Once-homeless women will soon be training for jobs in the restaurant and hospitality industry, thanks to a multi-year, multimillion-dollar pledge from a Miami-born entrepreneur.
“This gift is life-changing for the women and children we shelter,” said Lotus House founder and executive director Constance Collins. “Knowledge is power. This gift seeds the culinary center. It doesn’t just feed the shelter, it feeds minds. It empowers women to develop a new skill base, job readiness, work experience, references ... it really empowers them to enter the work world and succeed.”
While the farm-to-table food movement has been embraced by restaurants and households nationwide, institutions on tight budgets— such as homeless shelters — tend to be filling but low in nutrition, said Collins. Lotus House — now a campus of buildings known as Lotus Village — is seeking to change that through the new culinary center and through existing partnerships with firms including Hungry Harvest, Hammock Greens, Zak the Baker, Bunnie Cakes and Goya. Its facilities include a rooftop garden of vegetables and herbs.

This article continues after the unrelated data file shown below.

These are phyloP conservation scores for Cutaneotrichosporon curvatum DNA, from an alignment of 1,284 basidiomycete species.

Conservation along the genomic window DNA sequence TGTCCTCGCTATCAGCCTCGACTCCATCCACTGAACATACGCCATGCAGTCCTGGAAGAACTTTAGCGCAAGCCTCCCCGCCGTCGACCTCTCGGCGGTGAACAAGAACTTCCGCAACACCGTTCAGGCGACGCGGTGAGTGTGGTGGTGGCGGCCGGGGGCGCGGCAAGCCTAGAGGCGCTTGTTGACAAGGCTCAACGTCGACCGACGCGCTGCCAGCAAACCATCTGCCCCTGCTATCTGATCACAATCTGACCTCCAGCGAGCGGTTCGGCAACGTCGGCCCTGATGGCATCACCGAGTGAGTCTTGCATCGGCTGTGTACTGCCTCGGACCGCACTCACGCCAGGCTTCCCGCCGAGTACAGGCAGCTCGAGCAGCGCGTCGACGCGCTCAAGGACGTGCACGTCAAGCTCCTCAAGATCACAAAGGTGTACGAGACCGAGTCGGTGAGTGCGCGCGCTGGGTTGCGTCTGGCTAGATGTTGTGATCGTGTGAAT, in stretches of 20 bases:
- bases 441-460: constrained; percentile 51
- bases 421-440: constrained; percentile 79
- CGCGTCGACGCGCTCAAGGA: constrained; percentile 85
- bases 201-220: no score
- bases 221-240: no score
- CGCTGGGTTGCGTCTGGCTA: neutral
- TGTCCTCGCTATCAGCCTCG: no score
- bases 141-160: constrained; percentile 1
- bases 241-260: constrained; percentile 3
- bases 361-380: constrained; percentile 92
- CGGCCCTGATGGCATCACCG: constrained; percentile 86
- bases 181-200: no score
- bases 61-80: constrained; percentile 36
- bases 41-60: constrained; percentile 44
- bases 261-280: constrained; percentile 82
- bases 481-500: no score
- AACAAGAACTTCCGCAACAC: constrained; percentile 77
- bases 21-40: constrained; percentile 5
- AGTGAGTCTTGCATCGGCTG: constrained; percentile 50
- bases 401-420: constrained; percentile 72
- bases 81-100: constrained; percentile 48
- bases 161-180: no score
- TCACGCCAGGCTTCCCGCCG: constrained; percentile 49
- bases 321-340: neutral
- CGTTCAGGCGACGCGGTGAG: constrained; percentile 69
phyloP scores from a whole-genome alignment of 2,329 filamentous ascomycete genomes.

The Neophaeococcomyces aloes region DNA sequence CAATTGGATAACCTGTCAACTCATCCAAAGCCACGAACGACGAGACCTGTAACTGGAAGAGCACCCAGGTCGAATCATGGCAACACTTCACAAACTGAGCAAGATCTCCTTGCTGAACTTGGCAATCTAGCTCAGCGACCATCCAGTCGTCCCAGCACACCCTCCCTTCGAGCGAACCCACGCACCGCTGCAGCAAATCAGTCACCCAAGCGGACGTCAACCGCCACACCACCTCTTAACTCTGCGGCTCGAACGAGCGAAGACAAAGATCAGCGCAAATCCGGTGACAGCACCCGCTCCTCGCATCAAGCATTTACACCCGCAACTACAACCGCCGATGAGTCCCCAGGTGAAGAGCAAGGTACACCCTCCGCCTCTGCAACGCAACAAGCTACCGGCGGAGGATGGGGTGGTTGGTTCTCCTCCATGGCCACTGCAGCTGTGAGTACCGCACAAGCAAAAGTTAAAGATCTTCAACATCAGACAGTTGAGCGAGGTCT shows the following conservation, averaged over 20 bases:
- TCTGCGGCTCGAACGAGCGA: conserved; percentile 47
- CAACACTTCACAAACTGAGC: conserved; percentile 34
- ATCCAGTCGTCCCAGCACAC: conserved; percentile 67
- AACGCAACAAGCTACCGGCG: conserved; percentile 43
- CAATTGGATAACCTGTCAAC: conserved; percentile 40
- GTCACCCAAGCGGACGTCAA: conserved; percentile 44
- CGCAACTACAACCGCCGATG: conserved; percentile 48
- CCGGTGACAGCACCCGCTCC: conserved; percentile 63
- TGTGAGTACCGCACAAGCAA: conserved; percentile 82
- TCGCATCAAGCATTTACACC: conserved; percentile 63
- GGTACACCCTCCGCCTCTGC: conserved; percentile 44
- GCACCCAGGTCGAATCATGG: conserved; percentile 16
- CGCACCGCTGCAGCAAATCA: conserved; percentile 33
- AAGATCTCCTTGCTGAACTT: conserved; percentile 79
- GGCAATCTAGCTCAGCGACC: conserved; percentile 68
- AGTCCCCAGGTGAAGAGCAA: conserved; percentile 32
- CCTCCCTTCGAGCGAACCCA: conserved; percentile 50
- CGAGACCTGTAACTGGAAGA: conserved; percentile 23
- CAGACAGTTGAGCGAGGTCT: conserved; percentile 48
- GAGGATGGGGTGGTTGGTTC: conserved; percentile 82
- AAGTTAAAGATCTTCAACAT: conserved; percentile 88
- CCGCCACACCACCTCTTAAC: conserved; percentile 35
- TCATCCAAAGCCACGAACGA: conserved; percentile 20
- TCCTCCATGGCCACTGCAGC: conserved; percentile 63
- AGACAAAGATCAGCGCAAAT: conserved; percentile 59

The Centners’ gift to the Lotus Endowment Fund will provide funding for the program into the future.
“The hearth is the heart of the home,” said Collins. “I see the culinary center as heart of Lotus Village....I see this gift as the backbone, as the underlying foundation, particularly of the educational and job-readiness program.”
Lotus House seeks to empower homeless women through counseling, education, job training and enrichment. Though it has the physical capacity for 500 women and children, plus infants, Lotus Village currently serves only 400 due to tight government funding, Collins said.
Centner, who attended Miami Central High and Wharton, founded his most recent firm, Highway Toll Administration, in 2002 to facilitate digital toll payments for fleet vehicles. He and his wife, Leila, the company’s chief financial officer, sold the company earlier this year.